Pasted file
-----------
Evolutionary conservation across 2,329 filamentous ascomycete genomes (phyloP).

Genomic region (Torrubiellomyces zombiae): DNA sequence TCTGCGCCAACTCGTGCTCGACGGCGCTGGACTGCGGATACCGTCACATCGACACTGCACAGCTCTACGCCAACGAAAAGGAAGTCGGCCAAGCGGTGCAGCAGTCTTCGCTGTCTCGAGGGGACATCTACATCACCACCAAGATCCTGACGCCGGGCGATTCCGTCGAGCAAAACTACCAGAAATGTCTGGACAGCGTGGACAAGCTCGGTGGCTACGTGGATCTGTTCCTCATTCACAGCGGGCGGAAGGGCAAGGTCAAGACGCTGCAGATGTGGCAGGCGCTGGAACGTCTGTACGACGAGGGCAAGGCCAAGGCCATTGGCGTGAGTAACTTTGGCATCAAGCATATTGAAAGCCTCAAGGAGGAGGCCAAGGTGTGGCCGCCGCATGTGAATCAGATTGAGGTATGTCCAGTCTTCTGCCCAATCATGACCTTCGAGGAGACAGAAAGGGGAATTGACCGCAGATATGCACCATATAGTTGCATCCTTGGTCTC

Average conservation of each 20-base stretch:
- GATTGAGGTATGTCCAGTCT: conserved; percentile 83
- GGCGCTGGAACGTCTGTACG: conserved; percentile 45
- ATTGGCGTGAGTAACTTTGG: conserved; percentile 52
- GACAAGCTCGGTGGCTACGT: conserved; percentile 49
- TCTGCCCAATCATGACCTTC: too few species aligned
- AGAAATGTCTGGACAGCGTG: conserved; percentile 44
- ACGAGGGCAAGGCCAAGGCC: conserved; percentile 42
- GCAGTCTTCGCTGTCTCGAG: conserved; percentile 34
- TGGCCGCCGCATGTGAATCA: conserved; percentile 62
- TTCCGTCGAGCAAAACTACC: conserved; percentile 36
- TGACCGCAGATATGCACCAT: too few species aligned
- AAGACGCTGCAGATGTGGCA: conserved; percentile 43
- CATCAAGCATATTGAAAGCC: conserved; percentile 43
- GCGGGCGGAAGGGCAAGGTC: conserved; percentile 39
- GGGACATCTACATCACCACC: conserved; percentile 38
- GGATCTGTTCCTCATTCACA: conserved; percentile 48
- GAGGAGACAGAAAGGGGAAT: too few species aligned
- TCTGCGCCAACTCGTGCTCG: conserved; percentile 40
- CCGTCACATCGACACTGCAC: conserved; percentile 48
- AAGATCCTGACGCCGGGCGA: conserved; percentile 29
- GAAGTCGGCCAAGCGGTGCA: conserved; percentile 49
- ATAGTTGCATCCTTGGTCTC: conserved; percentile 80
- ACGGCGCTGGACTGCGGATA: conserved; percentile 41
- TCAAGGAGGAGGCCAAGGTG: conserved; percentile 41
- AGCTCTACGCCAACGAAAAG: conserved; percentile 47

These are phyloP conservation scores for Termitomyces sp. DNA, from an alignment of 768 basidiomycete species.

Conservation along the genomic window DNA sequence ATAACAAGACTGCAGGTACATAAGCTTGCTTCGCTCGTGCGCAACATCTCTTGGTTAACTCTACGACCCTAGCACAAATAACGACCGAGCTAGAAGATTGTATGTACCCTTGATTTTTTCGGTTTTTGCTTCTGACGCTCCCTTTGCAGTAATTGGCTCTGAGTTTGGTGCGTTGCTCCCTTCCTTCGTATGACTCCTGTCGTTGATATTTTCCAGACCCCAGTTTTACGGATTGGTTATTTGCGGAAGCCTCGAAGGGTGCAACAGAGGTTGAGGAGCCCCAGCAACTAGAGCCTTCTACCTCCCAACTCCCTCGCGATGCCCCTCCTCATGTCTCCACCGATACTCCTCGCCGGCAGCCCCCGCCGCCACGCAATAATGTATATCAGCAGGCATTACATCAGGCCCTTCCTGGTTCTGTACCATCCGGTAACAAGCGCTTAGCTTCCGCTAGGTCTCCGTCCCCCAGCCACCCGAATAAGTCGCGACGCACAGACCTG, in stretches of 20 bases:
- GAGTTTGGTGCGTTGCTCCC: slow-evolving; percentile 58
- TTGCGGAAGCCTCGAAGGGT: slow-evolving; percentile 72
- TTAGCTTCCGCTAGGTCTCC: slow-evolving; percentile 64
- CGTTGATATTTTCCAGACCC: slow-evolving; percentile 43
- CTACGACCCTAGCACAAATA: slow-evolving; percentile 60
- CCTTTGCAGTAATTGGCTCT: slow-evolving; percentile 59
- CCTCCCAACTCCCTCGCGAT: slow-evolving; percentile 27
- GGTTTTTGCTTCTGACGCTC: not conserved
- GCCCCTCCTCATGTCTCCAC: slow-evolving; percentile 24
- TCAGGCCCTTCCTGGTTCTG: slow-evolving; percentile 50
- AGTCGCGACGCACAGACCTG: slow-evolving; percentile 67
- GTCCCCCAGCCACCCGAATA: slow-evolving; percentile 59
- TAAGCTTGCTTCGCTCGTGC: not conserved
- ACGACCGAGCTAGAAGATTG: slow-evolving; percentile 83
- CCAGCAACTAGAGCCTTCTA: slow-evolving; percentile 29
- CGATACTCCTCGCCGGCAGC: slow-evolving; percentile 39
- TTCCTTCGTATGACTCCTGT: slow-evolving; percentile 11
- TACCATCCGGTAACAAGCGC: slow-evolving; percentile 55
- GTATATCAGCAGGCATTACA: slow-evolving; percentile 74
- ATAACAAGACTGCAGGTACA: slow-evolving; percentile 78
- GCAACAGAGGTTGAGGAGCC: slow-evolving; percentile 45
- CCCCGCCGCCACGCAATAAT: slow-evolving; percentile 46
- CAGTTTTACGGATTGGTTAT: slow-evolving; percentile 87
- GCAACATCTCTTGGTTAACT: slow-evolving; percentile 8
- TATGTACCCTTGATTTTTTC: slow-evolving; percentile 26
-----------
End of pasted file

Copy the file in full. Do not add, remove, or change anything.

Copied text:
Evolutionary conservation across 2,329 filamentous ascomycete genomes (phyloP).

Genomic region (Torrubiellomyces zombiae): DNA sequence TCTGCGCCAACTCGTGCTCGACGGCGCTGGACTGCGGATACCGTCACATCGACACTGCACAGCTCTACGCCAACGAAAAGGAAGTCGGCCAAGCGGTGCAGCAGTCTTCGCTGTCTCGAGGGGACATCTACATCACCACCAAGATCCTGACGCCGGGCGATTCCGTCGAGCAAAACTACCAGAAATGTCTGGACAGCGTGGACAAGCTCGGTGGCTACGTGGATCTGTTCCTCATTCACAGCGGGCGGAAGGGCAAGGTCAAGACGCTGCAGATGTGGCAGGCGCTGGAACGTCTGTACGACGAGGGCAAGGCCAAGGCCATTGGCGTGAGTAACTTTGGCATCAAGCATATTGAAAGCCTCAAGGAGGAGGCCAAGGTGTGGCCGCCGCATGTGAATCAGATTGAGGTATGTCCAGTCTTCTGCCCAATCATGACCTTCGAGGAGACAGAAAGGGGAATTGACCGCAGATATGCACCATATAGTTGCATCCTTGGTCTC

Average conservation of each 20-base stretch:
- GATTGAGGTATGTCCAGTCT: conserved; percentile 83
- GGCGCTGGAACGTCTGTACG: conserved; percentile 45
- ATTGGCGTGAGTAACTTTGG: conserved; percentile 52
- GACAAGCTCGGTGGCTACGT: conserved; percentile 49
- TCTGCCCAATCATGACCTTC: too few species aligned
- AGAAATGTCTGGACAGCGTG: conserved; percentile 44
- ACGAGGGCAAGGCCAAGGCC: conserved; percentile 42
- GCAGTCTTCGCTGTCTCGAG: conserved; percentile 34
- TGGCCGCCGCATGTGAATCA: conserved; percentile 62
- TTCCGTCGAGCAAAACTACC: conserved; percentile 36
- TGACCGCAGATATGCACCAT: too few species aligned
- AAGACGCTGCAGATGTGGCA: conserved; percentile 43
- CATCAAGCATATTGAAAGCC: conserved; percentile 43
- GCGGGCGGAAGGGCAAGGTC: conserved; percentile 39
- GGGACATCTACATCACCACC: conserved; percentile 38
- GGATCTGTTCCTCATTCACA: conserved; percentile 48
- GAGGAGACAGAAAGGGGAAT: too few species aligned
- TCTGCGCCAACTCGTGCTCG: conserved; percentile 40
- CCGTCACATCGACACTGCAC: conserved; percentile 48
- AAGATCCTGACGCCGGGCGA: conserved; percentile 29
- GAAGTCGGCCAAGCGGTGCA: conserved; percentile 49
- ATAGTTGCATCCTTGGTCTC: conserved; percentile 80
- ACGGCGCTGGACTGCGGATA: conserved; percentile 41
- TCAAGGAGGAGGCCAAGGTG: conserved; percentile 41
- AGCTCTACGCCAACGAAAAG: conserved; percentile 47

These are phyloP conservation scores for Termitomyces sp. DNA, from an alignment of 768 basidiomycete species.

Conservation along the genomic window DNA sequence ATAACAAGACTGCAGGTACATAAGCTTGCTTCGCTCGTGCGCAACATCTCTTGGTTAACTCTACGACCCTAGCACAAATAACGACCGAGCTAGAAGATTGTATGTACCCTTGATTTTTTCGGTTTTTGCTTCTGACGCTCCCTTTGCAGTAATTGGCTCTGAGTTTGGTGCGTTGCTCCCTTCCTTCGTATGACTCCTGTCGTTGATATTTTCCAGACCCCAGTTTTACGGATTGGTTATTTGCGGAAGCCTCGAAGGGTGCAACAGAGGTTGAGGAGCCCCAGCAACTAGAGCCTTCTACCTCCCAACTCCCTCGCGATGCCCCTCCTCATGTCTCCACCGATACTCCTCGCCGGCAGCCCCCGCCGCCACGCAATAATGTATATCAGCAGGCATTACATCAGGCCCTTCCTGGTTCTGTACCATCCGGTAACAAGCGCTTAGCTTCCGCTAGGTCTCCGTCCCCCAGCCACCCGAATAAGTCGCGACGCACAGACCTG, in stretches of 20 bases:
- GAGTTTGGTGCGTTGCTCCC: slow-evolving; percentile 58
- TTGCGGAAGCCTCGAAGGGT: slow-evolving; percentile 72
- TTAGCTTCCGCTAGGTCTCC: slow-evolving; percentile 64
- CGTTGATATTTTCCAGACCC: slow-evolving; percentile 43
- CTACGACCCTAGCACAAATA: slow-evolving; percentile 60
- CCTTTGCAGTAATTGGCTCT: slow-evolving; percentile 59
- CCTCCCAACTCCCTCGCGAT: slow-evolving; percentile 27
- GGTTTTTGCTTCTGACGCTC: not conserved
- GCCCCTCCTCATGTCTCCAC: slow-evolving; percentile 24
- TCAGGCCCTTCCTGGTTCTG: slow-evolving; percentile 50
- AGTCGCGACGCACAGACCTG: slow-evolving; percentile 67
- GTCCCCCAGCCACCCGAATA: slow-evolving; percentile 59
- TAAGCTTGCTTCGCTCGTGC: not conserved
- ACGACCGAGCTAGAAGATTG: slow-evolving; percentile 83
- CCAGCAACTAGAGCCTTCTA: slow-evolving; percentile 29
- CGATACTCCTCGCCGGCAGC: slow-evolving; percentile 39
- TTCCTTCGTATGACTCCTGT: slow-evolving; percentile 11
- TACCATCCGGTAACAAGCGC: slow-evolving; percentile 55
- GTATATCAGCAGGCATTACA: slow-evolving; percentile 74
- ATAACAAGACTGCAGGTACA: slow-evolving; percentile 78
- GCAACAGAGGTTGAGGAGCC: slow-evolving; percentile 45
- CCCCGCCGCCACGCAATAAT: slow-evolving; percentile 46
- CAGTTTTACGGATTGGTTAT: slow-evolving; percentile 87
- GCAACATCTCTTGGTTAACT: slow-evolving; percentile 8
- TATGTACCCTTGATTTTTTC: slow-evolving; percentile 26